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Black Collar Crime: Catholic Priest Sentenced to Four Years in Prison on Child Pornography Charge

clovis vilchez parra

Clovis Vilchez-Parra, former associate pastor at Mission San Juan Diego Catholic Church in Arlington Heights, Illinois was sentenced to four years in prison through for distributing child pornography.

The Chicago Tribune reports:

A former associate pastor at an Arlington Heights church was sentenced to four years in prison Thursday for distributing child pornography, according to court records.

Clovis Vilchez-Parra, 36, also was ordered to register as a sex offender after pleading guilty to the charge during a hearing in Cook County’s Rolling Meadows branch court. Numerous other pornography charges were dropped in exchange for his plea.

Vilchez-Parra was a priest at the Mission San Juan Diego Catholic Church at the time of his arrest in 2015 by police in Palatine, where he lived in housing provided by the Archdiocese of Chicago, authorities said.

Prosecutors said Vilchez-Parra used computer file-sharing software to locate, download and distribute pornographic images of children younger than 13. The computer activity was traced by the Internet Crimes Against Children Task Force, prosecutors said. Authorities obtained a search warrant and found the images on a laptop computer and a flash drive at his residence, prosecutors said.

After his arrest, the archdiocese said in a statement, Vilchez-Parra was withdrawn from ministry “pending the resolution of this matter.”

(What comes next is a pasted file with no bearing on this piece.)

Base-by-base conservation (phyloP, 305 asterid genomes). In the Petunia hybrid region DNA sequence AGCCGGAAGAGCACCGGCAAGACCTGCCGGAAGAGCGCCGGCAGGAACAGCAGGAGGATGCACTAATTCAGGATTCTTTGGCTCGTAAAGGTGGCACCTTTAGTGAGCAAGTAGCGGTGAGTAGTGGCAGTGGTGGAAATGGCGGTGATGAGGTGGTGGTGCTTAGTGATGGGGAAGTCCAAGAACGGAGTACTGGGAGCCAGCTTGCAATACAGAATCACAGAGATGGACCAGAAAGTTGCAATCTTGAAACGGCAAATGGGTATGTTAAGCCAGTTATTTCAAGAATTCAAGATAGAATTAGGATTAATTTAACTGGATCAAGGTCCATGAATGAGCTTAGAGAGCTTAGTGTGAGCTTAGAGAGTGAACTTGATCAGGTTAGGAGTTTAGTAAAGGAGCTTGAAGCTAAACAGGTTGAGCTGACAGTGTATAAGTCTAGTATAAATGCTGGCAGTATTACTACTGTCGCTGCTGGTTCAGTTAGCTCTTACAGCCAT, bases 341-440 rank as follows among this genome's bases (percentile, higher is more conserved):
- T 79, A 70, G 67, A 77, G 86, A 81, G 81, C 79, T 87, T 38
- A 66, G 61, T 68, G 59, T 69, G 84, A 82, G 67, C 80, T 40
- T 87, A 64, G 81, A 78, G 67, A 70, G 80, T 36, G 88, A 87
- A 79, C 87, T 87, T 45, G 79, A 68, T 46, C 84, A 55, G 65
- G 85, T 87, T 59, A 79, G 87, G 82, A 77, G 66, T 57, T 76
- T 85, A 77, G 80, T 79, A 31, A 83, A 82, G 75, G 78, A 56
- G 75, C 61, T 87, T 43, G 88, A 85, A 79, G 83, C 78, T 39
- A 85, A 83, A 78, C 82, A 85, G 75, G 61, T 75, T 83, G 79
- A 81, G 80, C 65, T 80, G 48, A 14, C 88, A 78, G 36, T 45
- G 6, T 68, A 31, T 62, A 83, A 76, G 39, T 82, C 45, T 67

You can read the original story here.

6 Comments

  1. Avatar
    Brian

    One grows weary seeing the images of broken men who ‘serve the Lord’ and have to discover for themselves in ‘service’ or be discovered as sick bipeds. Personally, being made aware of the various punishments meted out to these people is not nearly sufficient. The punishment paradigm we have handed down in patriarchy is a massive failure, a shallow defense against the darkness of abuse in our world.
    When will we ever strive for a bit more? Why is the public not interested in the reasons behind abusive acts? It is not victim-blaming to seek root causes in offensive acts committed, to bring to light the abuse suffered by men that then creates ‘monsters’ who are aroused by children, or who beat and shame those in their charge.. My feeling is that patriarchy fears insight and speculation, fears opening their own closets to the light. They want to hide in churches and positions of power and they seek those positions of cloaking, of uniforms in order to do the dirty deeds that will reveal their own histories, their own harm. We are not so unique and original at all. When as innocent children and youngsters we are loved and cherished, we flourish but if we are seriously harmed, then we carry that history in us forever. It does not change when we become preachers or policemen, teachers and doctors.
    The knowledge is out there and kept under wraps by our history, our cultural history. Sadly, religion supports blind punishment, black and white thinking, perpetuating abuse. Newspaper, most media merely reflects our desire to keep the status-quo. We cry out in horror at crimes against children and then put the newspaper down and listen to preachers talk about the devil inhabiting humans and other such woo.